As a long time fan of The Lord of the Rings movies and a reader of all things Tolkien, I was very excited about the announcement that The Hobbit was being adapted to the big screen. Then it was turned into a trilogy and I was skeptical but had faith in the brilliant cast and the vision of Peter Jackson. Over their release schedule I saw each of the movies several times with different groups of friends and family yet always came out of the cinema feeling slightly baffled.
The movies were unbelievably… meh. Not good, not bad, just kind of… boring. All of the elements were there: A great source material, talented actors, stunning visuals and a skilled director with experience making great movies from similar books, so why did The Hobbit trilogy fail to interest me?
The movies have been out for a while now and I occasionally think about them and where they went wrong. So here are my in depth thoughts on just that. For me there were three main areas in which The Hobbit movies failed: Tone, Length and Action. We will start with the most glaring of these which was the length.
The Hobbit is a short book made for children. It is less than half the length of The Fellowship of the Ring which was made into a three and a half hour movie yet ended up being made into a trilogy that totalled around eight hours. Granted, Fellowship had things be cut to fit into a single movie length, mostly at the beginning such as Tom Bombadil and the Barrow Wights . Maybe an unaltered Hobbit could have worked as a two movie deal.
Only, that’s not what happened. So much was added to the movies to stretch the time that they somehow felt bloated yet completely void of content at the same time. Things that probably should have been cut were not such as the numerous times that the dwarves broke into song. Tolkien loved his songs but they don’t really gel well into modern movies. I usually skip the singing and poetry in the books, I certainly don’t want them on the screen. They could have worked, there is still a few songs in The Lord of the Rings but they feel better paced and have some emotional depth or character development while they felt more like time wastes in The Hobbit.
All of the major plot threads beyond the main quest were added in for time. The big orc boss, not in the book. The stuff with the necromancer was cool and gave context to things in LotR but was not in the book. The elf/dwarf romance, not in the book. Legolas, Not in the book. The book had its own great content and its own pace which was messed up by trying to shoe-horn in extra stories that served no purpose. Things that should have been big events felt almost overshadowed by unimportant fodder. unlike with The Lord of the Rings, the 3+ hours each movie could not hold my attention.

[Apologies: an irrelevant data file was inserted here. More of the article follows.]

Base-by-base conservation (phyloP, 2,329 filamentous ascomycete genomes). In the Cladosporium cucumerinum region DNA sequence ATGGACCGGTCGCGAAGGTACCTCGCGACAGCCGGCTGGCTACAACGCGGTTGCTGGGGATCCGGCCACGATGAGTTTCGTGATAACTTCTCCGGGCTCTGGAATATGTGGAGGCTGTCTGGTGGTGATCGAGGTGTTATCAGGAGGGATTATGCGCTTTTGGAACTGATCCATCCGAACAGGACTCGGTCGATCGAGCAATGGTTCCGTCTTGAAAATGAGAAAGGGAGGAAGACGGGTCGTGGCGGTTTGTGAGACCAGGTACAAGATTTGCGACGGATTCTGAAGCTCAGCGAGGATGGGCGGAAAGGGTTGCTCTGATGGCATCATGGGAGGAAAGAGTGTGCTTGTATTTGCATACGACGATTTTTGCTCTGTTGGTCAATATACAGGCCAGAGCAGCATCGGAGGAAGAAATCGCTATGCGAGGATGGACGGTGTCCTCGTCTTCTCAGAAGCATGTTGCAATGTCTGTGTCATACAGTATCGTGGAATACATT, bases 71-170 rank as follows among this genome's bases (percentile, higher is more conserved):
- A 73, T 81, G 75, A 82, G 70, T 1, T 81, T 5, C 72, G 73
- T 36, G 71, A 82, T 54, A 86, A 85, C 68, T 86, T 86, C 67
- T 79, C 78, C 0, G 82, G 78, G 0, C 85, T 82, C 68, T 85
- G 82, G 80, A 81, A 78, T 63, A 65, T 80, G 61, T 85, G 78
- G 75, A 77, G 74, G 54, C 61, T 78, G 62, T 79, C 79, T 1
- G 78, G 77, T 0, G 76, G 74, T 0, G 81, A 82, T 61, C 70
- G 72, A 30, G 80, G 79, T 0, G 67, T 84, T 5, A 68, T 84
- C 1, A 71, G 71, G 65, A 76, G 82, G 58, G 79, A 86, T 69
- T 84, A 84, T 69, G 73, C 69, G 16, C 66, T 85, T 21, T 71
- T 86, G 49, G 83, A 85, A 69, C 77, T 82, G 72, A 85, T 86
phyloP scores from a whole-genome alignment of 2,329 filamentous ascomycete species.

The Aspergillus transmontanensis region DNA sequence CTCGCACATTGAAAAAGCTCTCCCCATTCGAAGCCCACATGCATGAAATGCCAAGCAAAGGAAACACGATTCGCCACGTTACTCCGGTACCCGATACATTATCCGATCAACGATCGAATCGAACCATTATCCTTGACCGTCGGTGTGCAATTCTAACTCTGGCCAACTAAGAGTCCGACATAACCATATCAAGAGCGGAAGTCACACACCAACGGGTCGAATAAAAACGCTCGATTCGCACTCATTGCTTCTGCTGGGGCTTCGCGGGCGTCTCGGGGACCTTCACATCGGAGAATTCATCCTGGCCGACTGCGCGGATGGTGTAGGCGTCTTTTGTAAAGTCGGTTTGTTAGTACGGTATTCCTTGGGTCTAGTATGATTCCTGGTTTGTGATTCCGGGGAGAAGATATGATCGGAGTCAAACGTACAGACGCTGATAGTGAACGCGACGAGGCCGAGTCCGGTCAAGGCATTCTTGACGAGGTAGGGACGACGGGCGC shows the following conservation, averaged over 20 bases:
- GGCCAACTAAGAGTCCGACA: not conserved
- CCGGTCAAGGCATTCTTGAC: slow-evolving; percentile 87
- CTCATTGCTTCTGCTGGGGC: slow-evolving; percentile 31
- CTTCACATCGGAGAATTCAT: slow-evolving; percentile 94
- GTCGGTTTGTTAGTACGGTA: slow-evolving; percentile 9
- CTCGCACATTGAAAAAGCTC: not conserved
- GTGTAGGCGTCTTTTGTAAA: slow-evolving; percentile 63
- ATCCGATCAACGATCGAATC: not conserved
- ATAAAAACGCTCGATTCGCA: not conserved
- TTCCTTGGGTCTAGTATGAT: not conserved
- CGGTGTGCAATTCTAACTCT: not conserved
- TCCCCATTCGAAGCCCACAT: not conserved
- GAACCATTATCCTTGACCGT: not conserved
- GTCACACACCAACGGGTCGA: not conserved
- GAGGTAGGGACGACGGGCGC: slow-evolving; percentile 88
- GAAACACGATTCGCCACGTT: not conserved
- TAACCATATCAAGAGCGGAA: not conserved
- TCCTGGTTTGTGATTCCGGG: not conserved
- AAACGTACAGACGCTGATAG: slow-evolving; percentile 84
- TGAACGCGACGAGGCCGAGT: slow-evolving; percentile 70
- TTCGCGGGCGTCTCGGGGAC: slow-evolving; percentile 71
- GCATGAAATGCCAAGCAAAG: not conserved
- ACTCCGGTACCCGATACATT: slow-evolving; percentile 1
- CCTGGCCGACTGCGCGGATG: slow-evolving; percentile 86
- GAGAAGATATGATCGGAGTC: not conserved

Which leads mo to my second point: The tone. The Hobbit was written for children. The movie’s biggest audience was fans of The Lord of the Rings movies. These are two different groups yet are surprisingly similar in regards to what they would find good in a movie. They want adventure, fun characters and awesome battles. The simple things are what make or break these kinds of movies.
Yet The Hobbit’s tone was all over the place. The adventure was there but it was bogged down by venomous paranoia among the dwarves that often killed the light-heartedness that their characters were introduced with. There was the random romance subplot that went nowhere, added nothing to the story and appealed to no audience group. It wasn’t enough to draw in a female audience that was not already going to see them and did nothing for kids or fantasy nerds wanting epic battles. Again, it just slowed down the pace and added to the confusion in the tone. We have the internal conflict of Thorin Oakenshield, the politics between elves, men and dwarves, the slapstick comedy of the barrel battle or of Lake-Town’s over-the-top corrupt lord’s assistant.
One scene we see Thorin losing his mind to doubt as he turns against his friends and succumbs to darkness and grid then the next there is a man dressed as a woman trying to flee a battle. There is no consistency. Each scene seems to be fighting against the others rather than working together to enhance one another.
My final point is perhaps the most subjective. I had a real problem with the action in these movies. The battles looked so fake that they really took away from my immersion. In The Lord of the Rings, the orcs and Uruks were mostly men and women in suits. when there was an up close battle it was real people with real prop weapons really connecting with one another. The combat felt real because it was as real as it could be. The costumes looked great and every enemy had its own unique look and feel that gave them personality.
In The Hobbit, most of the enemies are CGI. It isn’t that it is particularly bad CGI but actors swinging swords at thin-air will never look as visceral or strenuous as actors fighting against other trained actors or stuntmen. Some of the battles, like against the goblins in An Unexpected Journey, felt less like a fight to the death and more like children in a playground fighting imaginary foes.
I am not against CGI. It often looks great and works really well but I have yet to see a movie or show where humanoid CGI looks better than men and women in prosthetic if they are interacting with the characters.
All of this said, it sounds like there was a lot of trouble with the making of this movie and that Peter Jackson basically scraped these movies together at the last minute under very difficult circumstances. I believe that given the time, resources and creative freedom, Jackson could have made a really great movie. And that is the true shame.